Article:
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A face-to-face meeting has long been considered the optimal sales forum because it allows the richest interaction. Besides the actual words, you have body language, facial expressions, and eye movement. But it's also the hardest to arrange and most expensive medium. When you add "time" to the mix, it's nowhere near as optimal as the phone.

When I ask lawyers to name their biggest marketing/sales challenges, "time" is always number one. If that's the case, why do they favor spending an hour-and-a-half over lunch on a conversation that would take 20 minutes by phone? The answer is that's what their mentors did, and taught them to do. In some ways, this is just a vestige of a time when the pace of business was slower, and it was primarily based on local social contacts and relationships.

F2F meetings have serious drawbacks relative to phone calls:

  • They're harder to schedule, simply because they require a longer time commitment.
  • You experience a high cancellation/reschedule rate, once again because of the time commitment required. Busy people, even those who really like you and enjoy your company, often discover on the day of the lunch that they can't justify that much time, so they reschedule. (Frequent rescheduling or cancellation is also a reliable sign that your agenda or topic is of marginal importance.)

I'm not saying to eschew F2F meetings entirely, but to be more judicious about them. Arrange an in-person meeting only when your purpose can't be accomplished through another medium. That means, no F2F for Suspects (people we've not yet qualified as Prospects, i.e., confirmed our Door-Opener problem, learned the Cost of Doing Nothing, and discussed money). It's too expensive relative to the unknown value of a Suspect.

 

To-Do: Use email and the phone to cover more ground

The person you're trying to engage will be available for a 20-minute, focused call much sooner than a F2F meeting that will usually require an hour. Using the phone lets you cover more market ground, much sooner. You also eliminate travel time, which is pure cost with no payoff.

Today, most people rely on email for their initial contact. It's asynchronous, meaning they can look at it at their convenience, and reply or not. Your Subject line determines whether or not they open it, and the first paragraph either engages them or not. Make sure your purpose is crystal clear, and that it's all about benefit to the recipient. Your call to action is, "Let's arrange a 20-minute call to discuss particulars and see if this makes as much sense for you as it has for many others."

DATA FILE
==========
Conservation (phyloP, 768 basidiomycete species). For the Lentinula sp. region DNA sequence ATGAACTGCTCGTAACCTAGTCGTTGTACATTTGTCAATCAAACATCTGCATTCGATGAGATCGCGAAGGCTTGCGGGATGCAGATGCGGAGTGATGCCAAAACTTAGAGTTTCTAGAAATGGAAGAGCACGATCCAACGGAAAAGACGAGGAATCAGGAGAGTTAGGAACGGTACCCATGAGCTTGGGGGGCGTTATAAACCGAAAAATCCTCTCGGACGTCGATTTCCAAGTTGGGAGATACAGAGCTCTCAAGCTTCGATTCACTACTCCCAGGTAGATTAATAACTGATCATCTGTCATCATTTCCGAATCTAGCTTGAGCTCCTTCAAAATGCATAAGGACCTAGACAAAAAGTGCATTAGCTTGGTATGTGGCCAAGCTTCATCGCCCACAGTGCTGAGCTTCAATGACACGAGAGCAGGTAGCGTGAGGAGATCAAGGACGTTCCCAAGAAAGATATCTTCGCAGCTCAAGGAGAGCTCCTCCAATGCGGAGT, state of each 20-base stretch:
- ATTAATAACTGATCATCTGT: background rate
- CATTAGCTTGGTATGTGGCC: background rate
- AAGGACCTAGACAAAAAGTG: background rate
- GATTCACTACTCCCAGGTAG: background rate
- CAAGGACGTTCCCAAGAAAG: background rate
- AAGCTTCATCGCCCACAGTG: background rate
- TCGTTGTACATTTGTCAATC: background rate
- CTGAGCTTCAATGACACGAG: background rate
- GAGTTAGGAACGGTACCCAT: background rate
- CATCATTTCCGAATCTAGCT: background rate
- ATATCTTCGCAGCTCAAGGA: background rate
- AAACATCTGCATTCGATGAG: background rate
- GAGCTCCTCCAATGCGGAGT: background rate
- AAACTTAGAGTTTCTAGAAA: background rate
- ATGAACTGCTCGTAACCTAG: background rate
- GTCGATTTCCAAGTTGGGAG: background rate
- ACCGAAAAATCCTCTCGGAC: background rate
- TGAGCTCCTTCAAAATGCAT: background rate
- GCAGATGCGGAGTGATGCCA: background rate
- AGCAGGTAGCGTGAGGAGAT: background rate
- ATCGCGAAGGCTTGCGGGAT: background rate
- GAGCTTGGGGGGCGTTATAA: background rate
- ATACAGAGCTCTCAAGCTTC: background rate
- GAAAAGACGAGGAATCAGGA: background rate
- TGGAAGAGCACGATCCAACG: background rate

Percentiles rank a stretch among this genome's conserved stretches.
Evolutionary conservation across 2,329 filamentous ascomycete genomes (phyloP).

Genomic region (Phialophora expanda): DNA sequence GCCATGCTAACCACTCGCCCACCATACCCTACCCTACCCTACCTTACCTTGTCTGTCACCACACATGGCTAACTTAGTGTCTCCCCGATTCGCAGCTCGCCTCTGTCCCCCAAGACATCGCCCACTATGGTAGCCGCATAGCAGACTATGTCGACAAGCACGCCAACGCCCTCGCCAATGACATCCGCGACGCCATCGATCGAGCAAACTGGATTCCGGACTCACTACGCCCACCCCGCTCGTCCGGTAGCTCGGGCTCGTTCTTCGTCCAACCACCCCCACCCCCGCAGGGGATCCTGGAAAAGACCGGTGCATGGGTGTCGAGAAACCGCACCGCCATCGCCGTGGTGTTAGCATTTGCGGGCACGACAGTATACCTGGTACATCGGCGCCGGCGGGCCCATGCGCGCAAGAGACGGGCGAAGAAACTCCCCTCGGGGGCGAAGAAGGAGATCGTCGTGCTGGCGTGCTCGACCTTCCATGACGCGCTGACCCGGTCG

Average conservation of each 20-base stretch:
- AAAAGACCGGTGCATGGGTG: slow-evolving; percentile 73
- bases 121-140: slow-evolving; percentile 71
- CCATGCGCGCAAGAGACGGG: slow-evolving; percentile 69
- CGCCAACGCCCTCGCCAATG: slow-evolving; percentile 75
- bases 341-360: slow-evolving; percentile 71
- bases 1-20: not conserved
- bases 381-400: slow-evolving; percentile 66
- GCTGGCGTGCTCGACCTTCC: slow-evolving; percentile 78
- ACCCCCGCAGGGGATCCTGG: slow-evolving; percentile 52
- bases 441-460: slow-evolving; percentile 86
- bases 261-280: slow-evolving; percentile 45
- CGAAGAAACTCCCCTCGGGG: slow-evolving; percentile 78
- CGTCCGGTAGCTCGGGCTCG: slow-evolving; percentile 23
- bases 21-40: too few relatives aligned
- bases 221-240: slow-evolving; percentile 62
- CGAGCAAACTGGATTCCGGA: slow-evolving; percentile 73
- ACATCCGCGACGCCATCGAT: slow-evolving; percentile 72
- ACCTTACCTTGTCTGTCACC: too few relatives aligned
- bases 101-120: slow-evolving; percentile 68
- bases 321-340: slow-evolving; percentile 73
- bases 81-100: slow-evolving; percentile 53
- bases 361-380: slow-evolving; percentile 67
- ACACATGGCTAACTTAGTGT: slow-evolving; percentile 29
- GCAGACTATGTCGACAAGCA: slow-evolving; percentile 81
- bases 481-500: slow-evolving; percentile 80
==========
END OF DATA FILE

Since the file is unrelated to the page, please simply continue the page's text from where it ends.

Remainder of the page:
There's nothing that says you have to meet with someone to do business with them. People are long used to hiring experts located elsewhere, whom they've not met. After all, they're not hiring your smiling face, but your relevant perspective, quick brain, and useful expertise. Seeing your smiling face is a bonus, should it ever happen, but it's not a requirement. In situations where the stakes are very high, a prospect might insist on meeting you, but it should be the last step, not the first.

Many years ago, an IT consultancy was considering hiring me. We'd already defined their problem and established the cost of doing nothing. They wanted me to fly from DC to Atlanta to meet with them. I didn't want to spend the time or money unless I was pretty sure they were going to hire me, and that the trip was the final piece in the puzzle. I wish my conversation with the VP Sales had been recorded so you could hear two sales pros jockeying for position, she trying to get me to commit to come to Atlanta, me trying to get her to say that the gig was mine to lose, pending the trip. She knew exactly what I was doing, and respected it. Finally, she said, "Mike, it's worth your while. Come to Atlanta." So I did, and we had a deal.

Maybe it's because these trips have always come out of my pocket, but I think it's more likely that I learned hard lessons spending that money and time foolishly, and am now determined to make sure it's justified by the prospect making it clear that they want to hire me, but need to meet me. The "want to hire me" part is critical. I'm not going to invest in a trip for a sale that I have no idea where I stand.

There are many reasons to meet face to face. Spending time off the clock with clients is a good one, as is mending fences after a problem. There are others. Here, I'm speaking only through the sales lens. Do everything you can to make the sale without a visit -- even if it's local. Most lawyers' sales time is very limited. Those with whom I've worked generally commit to three hours per week to pursue an increase of $500k to $1m. Can you really afford to spend half that on one lunch with someone who's merely a contact, and about whose needs and buying tendencies you know little?

I strongly urge you to break the F2F habit. Instead, consider those meetings as very scarce, expensive assets that you must husband wisely. That means doing everything you can to qualify and validate the sale -- and your likelihood of winning -- before granting one.

Mike O'Horo

This is the 10th in a 13-part series of Not-To-Do/To-Do pairs

Next week: Not-To-Do #11- Pitch Business and Hope for the Best

To learn the critical skills required to manage your scarce BD time, check out RainmakerVT's online courses.